The judge then discussed the definition of "price inadequacy |O He stated that it was clear that the bid price was $55,000 and that the conceded market value of the property was $200,000 and therefore the bid price was grossly inadequate. That in itself is not determinative since it is common knowledge that property sold by judicial sale results in a price much lower than what could be obtained in a arms-length sale of the property. If there is no irregularity in the judicial sale and the price is merely inadequate, the sale will not be set aside. Courts are aware of the inherent inequality of bargaining power in the instance of judicial sales. It is only when the sale price is unconscionably low or where the price is so grossly inadequate so as to shock the conscience, may the sale be set aside.
The judge then traced the history of decisions throughout the country dealing with inadequacy of price. She described cases in which the courts did not consider 25 percent of market value to be inadequate so as to set aside the foreclosure sale although prices below 10 percent of market value have been consistently held to be unconscionably low. There is no definitive rule for sales prices ranging between 10 percent and 50 percent of value nor is a court able to create a categorical percentage figure between 10 percent and 50 percent below which all sales prices are unconscionably inadequate. Each judicial sale must be governed by its own peculiar facts, since public policy requires that the power to nullify judicial sales be exercised with great caution. Creditors seeking to enforce liens should not easily be subjected to the expense and delay involved in the resale of their security, nor should a successful bidder who acts in good faith be deprived of the bid simply because others have failed to bid.
The judicial power justifying vacating sales for gross inadequacy in price is for the protection of the mortgagor property owner. After all, a mortgagee usually has the right to recover a deftciency judgment against the mortgagor if the full mortgage amount was not secured at the sale. In the state of New York, a deficiency may be secured against the mortgagor to the extent that the bidding price was less than the reasonable market value of the property.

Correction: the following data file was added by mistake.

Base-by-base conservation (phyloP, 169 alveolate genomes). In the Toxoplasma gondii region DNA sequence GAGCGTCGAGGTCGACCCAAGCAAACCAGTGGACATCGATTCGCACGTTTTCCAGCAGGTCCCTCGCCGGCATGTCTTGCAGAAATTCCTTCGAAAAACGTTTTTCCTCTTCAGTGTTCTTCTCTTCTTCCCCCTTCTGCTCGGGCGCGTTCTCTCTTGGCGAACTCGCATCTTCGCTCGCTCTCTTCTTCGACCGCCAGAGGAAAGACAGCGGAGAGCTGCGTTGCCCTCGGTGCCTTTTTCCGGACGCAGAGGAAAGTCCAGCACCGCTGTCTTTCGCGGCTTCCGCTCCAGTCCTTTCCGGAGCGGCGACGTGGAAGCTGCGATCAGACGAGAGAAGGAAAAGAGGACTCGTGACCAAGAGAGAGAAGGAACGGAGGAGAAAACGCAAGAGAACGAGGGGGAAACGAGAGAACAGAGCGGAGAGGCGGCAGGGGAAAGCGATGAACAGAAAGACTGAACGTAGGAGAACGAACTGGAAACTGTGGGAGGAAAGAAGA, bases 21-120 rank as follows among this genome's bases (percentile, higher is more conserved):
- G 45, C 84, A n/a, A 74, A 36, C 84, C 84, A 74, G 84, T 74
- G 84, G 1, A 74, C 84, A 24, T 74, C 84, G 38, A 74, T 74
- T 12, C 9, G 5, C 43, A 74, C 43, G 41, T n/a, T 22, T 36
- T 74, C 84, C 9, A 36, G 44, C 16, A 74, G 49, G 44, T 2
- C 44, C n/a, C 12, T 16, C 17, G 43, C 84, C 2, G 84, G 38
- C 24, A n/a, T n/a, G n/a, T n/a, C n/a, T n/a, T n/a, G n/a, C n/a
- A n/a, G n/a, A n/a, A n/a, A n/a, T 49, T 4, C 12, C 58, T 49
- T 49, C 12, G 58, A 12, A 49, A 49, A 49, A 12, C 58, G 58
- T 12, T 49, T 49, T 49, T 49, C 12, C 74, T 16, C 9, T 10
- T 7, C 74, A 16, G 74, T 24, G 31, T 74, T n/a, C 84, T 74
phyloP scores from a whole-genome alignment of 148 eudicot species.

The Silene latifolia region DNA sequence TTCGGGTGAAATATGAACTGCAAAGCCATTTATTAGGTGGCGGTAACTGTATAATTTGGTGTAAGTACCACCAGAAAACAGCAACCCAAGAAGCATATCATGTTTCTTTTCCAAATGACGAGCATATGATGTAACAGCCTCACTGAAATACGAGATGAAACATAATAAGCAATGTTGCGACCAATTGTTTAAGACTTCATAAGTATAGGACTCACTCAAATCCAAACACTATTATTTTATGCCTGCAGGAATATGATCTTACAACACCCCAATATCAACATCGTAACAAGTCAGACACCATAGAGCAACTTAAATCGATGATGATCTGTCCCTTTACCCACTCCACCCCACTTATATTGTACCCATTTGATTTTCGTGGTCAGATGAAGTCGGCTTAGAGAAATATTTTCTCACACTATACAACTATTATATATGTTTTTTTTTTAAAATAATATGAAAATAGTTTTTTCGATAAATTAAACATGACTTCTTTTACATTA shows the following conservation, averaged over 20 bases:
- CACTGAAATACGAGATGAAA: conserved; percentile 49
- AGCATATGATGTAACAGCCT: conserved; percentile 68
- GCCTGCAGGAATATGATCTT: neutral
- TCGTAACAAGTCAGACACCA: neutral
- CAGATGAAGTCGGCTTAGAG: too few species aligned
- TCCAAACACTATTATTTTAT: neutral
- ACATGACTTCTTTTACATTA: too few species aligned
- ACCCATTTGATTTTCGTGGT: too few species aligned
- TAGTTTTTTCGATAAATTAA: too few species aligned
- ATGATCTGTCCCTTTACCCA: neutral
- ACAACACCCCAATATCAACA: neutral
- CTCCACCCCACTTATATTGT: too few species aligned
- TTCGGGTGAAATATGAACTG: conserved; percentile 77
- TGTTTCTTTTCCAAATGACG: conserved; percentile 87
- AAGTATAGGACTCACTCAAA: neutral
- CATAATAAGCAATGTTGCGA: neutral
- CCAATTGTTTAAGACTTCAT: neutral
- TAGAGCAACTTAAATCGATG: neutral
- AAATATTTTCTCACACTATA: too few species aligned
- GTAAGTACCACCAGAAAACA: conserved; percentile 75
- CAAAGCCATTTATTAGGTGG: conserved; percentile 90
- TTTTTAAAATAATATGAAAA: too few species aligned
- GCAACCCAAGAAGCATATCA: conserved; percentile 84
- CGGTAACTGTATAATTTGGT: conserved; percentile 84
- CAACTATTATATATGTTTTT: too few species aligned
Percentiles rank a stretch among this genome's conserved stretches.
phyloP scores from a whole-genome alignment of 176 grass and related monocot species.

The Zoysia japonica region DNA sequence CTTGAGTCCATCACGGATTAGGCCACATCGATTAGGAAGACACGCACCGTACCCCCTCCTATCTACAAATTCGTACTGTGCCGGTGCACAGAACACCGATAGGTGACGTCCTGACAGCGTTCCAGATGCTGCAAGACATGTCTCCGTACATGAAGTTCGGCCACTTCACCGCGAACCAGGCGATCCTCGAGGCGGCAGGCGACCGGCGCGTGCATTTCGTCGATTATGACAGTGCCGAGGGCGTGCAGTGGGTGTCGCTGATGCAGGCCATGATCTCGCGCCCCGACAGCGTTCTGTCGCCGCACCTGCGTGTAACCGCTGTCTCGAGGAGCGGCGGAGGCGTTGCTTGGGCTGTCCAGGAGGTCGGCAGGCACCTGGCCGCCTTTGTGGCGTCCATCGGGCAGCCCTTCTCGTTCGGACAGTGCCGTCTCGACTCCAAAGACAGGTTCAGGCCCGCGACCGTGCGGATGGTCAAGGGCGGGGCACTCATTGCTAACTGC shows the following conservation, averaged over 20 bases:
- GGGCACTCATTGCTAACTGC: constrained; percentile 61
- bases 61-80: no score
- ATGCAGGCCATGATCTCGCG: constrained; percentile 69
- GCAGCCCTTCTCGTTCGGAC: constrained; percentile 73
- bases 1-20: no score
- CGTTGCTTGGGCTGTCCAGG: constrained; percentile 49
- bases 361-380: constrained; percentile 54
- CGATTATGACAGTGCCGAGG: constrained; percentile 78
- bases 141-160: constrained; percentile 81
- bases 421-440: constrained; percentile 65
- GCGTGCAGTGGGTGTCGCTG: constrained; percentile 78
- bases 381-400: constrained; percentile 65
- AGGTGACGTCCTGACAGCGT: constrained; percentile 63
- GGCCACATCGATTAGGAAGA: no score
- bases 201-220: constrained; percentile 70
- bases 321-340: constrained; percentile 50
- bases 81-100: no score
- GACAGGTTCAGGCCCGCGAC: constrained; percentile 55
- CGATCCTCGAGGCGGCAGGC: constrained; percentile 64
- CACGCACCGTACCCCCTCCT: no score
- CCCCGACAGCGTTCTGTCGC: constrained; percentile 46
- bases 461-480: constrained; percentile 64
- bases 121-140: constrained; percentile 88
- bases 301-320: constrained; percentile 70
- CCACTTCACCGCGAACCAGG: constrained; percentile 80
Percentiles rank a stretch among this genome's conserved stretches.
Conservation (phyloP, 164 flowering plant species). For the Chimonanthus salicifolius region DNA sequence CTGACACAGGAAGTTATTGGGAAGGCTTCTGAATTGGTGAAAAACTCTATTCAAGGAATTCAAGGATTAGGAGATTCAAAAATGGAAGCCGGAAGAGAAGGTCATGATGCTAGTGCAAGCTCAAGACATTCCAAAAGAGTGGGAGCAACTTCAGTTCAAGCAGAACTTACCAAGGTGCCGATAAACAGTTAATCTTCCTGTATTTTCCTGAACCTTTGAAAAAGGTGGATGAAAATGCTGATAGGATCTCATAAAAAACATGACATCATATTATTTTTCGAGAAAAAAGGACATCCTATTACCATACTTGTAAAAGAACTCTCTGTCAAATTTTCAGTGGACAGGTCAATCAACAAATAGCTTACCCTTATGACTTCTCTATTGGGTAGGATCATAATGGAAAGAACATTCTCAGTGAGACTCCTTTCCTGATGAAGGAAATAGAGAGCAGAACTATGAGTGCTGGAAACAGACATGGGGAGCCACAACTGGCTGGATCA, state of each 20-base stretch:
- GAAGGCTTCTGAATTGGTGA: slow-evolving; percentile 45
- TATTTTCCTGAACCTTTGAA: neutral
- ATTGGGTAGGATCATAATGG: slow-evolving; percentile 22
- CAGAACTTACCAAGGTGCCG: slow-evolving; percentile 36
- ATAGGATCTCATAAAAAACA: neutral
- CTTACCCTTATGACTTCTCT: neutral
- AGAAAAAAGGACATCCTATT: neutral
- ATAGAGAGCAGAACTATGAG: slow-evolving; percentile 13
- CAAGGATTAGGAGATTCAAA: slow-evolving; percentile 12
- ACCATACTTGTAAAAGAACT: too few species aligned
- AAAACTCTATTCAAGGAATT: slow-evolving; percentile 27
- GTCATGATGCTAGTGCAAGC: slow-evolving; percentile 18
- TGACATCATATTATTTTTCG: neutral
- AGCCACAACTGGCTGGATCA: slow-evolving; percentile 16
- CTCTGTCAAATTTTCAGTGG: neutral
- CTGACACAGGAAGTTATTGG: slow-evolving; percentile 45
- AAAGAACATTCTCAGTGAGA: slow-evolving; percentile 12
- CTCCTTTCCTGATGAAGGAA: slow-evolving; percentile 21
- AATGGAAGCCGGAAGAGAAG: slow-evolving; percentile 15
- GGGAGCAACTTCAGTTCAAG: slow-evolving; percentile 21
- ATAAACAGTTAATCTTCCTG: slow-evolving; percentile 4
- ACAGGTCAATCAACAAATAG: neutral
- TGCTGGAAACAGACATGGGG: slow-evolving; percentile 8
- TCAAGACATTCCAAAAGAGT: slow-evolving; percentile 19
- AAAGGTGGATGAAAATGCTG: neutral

In this case, the bid price amounted to 27.5 percent of the undisputed market value of $200,000. The court ruled that as a matter of law, 27.5 percent of market value is not necessarily grossly inadequate, unconscionably low or so disproportionate so as to shock the conscience of the court. However, the judge ruled that the combination of an obvious price inadequacy combined with the bank's initial mistake in the bidding process is sufficient to void the sale.
Under the circumstances since the market value of the property is $200,000 and the amount of the judgment of foreclosure is $208,993.29, the amount of the deficiency recoverable by the bank would be only $8,993.29 even though the bank would have received only $55,000.00 from the auction. The bank therefore would see approximately $145,000 disappear by reason of its failure to bid on the property up to the judgment amount. This tact must also be taken into consideration when the court weights the prudence of exercising its equitable powers in vacating the sale.
The bank's mistake was an honest one through erroneous instructions to its representative at the auction. The mistake was immediately corrected and, coupled with a seriously depressed bid price should not deprive the bank of the right to reopen the sale for new bidding. The court ordered a new sale to take place.
Judicial sales in foreclosure require strict adherence to the statutes involved. However, even when there is adherence, a court will occasionally set aside a judicial sale if a mistake in the procedure results in an unconscionable loss to one of the parties.
Edward L. Schiff is senior partner in the law firm of Schiff, Turek, Kirschenbaum of New York City.
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|Title Annotation:||includes case studies of real estate foreclosures|
|Publication:||Real Estate Weekly|
|Date:||Dec 16, 1992|